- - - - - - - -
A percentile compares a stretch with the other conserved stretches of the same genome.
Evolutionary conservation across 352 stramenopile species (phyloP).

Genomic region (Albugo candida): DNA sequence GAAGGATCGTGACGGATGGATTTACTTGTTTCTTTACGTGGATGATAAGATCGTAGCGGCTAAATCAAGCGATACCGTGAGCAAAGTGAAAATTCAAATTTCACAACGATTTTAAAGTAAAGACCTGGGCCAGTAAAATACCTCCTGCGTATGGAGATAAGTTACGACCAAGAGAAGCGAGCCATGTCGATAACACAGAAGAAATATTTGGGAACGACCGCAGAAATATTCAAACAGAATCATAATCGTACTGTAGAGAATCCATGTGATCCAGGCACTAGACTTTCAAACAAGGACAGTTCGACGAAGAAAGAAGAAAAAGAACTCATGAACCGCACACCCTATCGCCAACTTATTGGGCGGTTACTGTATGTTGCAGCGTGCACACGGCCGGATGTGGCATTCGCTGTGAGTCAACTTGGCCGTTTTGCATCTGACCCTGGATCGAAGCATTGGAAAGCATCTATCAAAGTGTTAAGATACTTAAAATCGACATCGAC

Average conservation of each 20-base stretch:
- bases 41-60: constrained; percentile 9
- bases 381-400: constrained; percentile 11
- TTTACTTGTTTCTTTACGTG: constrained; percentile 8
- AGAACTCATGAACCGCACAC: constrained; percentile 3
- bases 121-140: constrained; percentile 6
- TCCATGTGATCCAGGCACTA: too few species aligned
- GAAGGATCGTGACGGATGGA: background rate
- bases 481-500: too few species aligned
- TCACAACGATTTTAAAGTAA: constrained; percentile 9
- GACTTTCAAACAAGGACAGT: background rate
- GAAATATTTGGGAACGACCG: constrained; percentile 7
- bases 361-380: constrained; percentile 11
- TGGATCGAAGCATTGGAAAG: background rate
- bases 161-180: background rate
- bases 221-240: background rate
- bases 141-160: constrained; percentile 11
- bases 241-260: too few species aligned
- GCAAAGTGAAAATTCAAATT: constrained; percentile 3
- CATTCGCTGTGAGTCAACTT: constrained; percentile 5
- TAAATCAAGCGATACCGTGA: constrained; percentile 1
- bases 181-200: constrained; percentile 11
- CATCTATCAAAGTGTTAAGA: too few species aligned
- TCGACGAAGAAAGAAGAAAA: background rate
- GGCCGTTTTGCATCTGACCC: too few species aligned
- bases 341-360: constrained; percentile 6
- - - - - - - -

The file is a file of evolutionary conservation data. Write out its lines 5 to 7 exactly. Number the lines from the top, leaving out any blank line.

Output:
- bases 41-60: constrained; percentile 9
- bases 381-400: constrained; percentile 11
- TTTACTTGTTTCTTTACGTG: constrained; percentile 8